Prior to the Laramide orogeny, shallow seas covered Kananaskis Country, where sea creatures lived and died for millions of years, leaving their remains to settle and compact on the seafloor. As the plates collided, the sedimentary layers stacked and lifted to form the Canadian Rockies.
The rock formations and ridges on the eastern edge of Kananaskis were formed as slabs of sedimentary rock were pushed up on top of the next one, like roof shingles, along the fault lines. These fault lines created nearly parallel rows of hills and ridges leading west to the front ranges.
The front ranges in Kananaskis are the leading edge of a massive slab of Paleozoic limestone that was thrust over much softer, Cretaceous sandstone and shale. The alternating layers of stone were stacked near vertically along thrust lines to create the jagged and rugged mountains that tower above the foothills. Tight folds and steep dipping of the layers of rock are very apparent in the front ranges and especially easy to see from Highway 40 in the Opal Range.
During the Pleistocene epoch, about 2.6 million to 11,700 years ago, Kananaskis and the Rocky Mountains were covered with ice sheets upwards of a kilometer thick. The glaciation and subsequent retreating of the glaciers created much of the topography of the mountains. The layers of sandstone and shale were eroded faster than the harder limestone layers creating different effects depending upon how the layers were stacked.
On Mount Murray, the glacier carved out a depression in the slope, called a cirque. Where the sedimentary slabs were thrust more vertically, glaciers removed the softer rocks, leaving the harder stone as spires and jagged saw-like ridges, as seen on Mount Birdwood and in the Opal Range. If the sediment bands were more horizontal, the glacier would leave vertical cliffs between the bands, giving a castellated look such as the one found on Mount Kidd.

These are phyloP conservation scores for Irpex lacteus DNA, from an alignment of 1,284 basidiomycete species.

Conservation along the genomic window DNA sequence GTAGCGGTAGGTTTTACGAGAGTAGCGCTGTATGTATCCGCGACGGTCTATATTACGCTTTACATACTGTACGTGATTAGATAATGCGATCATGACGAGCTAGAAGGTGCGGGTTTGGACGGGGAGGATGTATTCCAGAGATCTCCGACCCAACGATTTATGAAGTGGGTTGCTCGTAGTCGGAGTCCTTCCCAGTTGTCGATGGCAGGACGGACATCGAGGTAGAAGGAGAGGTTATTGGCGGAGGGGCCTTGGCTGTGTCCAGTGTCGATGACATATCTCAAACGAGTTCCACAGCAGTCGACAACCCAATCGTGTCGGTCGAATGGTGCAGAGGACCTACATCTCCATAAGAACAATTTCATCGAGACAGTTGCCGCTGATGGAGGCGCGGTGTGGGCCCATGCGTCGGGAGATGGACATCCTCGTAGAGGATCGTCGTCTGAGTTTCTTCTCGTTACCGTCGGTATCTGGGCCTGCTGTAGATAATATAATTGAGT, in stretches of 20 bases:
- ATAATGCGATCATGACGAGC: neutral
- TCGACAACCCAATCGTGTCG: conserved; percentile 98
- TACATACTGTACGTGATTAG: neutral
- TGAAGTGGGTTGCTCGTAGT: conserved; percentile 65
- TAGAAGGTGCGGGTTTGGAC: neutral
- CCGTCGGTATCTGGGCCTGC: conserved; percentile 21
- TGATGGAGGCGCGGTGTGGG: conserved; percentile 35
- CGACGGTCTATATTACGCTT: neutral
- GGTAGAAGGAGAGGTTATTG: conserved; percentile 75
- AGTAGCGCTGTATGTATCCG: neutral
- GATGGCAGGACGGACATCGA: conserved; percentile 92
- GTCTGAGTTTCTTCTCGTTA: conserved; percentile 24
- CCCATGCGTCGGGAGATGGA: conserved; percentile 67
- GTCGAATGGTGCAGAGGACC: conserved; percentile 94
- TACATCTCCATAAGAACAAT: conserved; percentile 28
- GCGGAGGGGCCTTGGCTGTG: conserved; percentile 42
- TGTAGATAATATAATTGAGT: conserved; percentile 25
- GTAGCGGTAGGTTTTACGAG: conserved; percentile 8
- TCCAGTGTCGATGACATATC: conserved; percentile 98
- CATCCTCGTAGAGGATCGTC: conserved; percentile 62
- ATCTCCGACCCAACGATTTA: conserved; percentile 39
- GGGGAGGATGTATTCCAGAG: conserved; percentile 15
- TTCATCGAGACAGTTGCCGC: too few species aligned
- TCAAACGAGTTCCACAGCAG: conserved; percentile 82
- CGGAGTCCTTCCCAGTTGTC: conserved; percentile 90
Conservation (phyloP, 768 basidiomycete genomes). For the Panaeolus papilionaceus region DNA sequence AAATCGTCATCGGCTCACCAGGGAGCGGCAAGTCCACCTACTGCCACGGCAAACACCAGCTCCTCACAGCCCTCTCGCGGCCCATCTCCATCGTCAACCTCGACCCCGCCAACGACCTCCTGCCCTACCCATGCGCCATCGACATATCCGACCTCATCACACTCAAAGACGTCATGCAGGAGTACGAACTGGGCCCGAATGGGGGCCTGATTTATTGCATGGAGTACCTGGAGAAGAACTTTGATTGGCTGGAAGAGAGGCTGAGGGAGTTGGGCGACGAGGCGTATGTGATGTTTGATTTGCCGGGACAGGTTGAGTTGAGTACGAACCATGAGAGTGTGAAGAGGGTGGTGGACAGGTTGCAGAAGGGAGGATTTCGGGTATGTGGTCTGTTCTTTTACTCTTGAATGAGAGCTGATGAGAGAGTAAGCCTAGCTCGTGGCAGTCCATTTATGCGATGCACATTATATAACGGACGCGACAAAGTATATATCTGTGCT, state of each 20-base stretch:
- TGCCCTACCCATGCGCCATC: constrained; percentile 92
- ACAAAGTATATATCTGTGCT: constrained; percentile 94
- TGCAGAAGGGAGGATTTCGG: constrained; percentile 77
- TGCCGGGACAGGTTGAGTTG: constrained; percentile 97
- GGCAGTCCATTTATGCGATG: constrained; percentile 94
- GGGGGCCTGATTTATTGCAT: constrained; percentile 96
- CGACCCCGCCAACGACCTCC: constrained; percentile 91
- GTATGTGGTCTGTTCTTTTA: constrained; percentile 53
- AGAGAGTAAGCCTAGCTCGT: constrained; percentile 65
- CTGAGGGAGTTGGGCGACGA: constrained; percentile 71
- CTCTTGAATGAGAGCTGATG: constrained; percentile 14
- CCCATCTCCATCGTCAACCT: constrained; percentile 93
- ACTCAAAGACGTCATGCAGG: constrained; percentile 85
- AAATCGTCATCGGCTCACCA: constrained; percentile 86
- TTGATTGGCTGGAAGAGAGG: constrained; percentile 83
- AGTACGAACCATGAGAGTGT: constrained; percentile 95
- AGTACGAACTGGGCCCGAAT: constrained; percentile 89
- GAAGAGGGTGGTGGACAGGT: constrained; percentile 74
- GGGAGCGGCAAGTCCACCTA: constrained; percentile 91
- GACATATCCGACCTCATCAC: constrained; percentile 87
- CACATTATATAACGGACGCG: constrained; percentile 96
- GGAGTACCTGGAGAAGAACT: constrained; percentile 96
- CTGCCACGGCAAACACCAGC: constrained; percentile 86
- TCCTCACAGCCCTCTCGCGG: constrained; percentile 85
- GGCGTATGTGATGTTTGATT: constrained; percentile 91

Many glaciers and icefields in Kananaskis as remnants of the last glacial maximum. The evidence of past glaciation can be seen throughout Kananaskis Country in the form of moraines, eskers, kames, cirques, and kettle lakes.
Within Kananaskis Country, there are four distinct ecological regions, each of which has its own respective assortment of flora and fauna. The following are descriptions and characteristic flora and fauna of the ecological regions in Kananaskis: the alpine, subalpine, montane and aspen parkland regions.
Plants and animals are sparse in the alpine areas of Kananaskis and consist mainly of lichen covered rocks, grassy meadows, mat vegetation, shrubs, and krummholz. The rugged mountain tops do not have sufficient soil to sustain plant growth.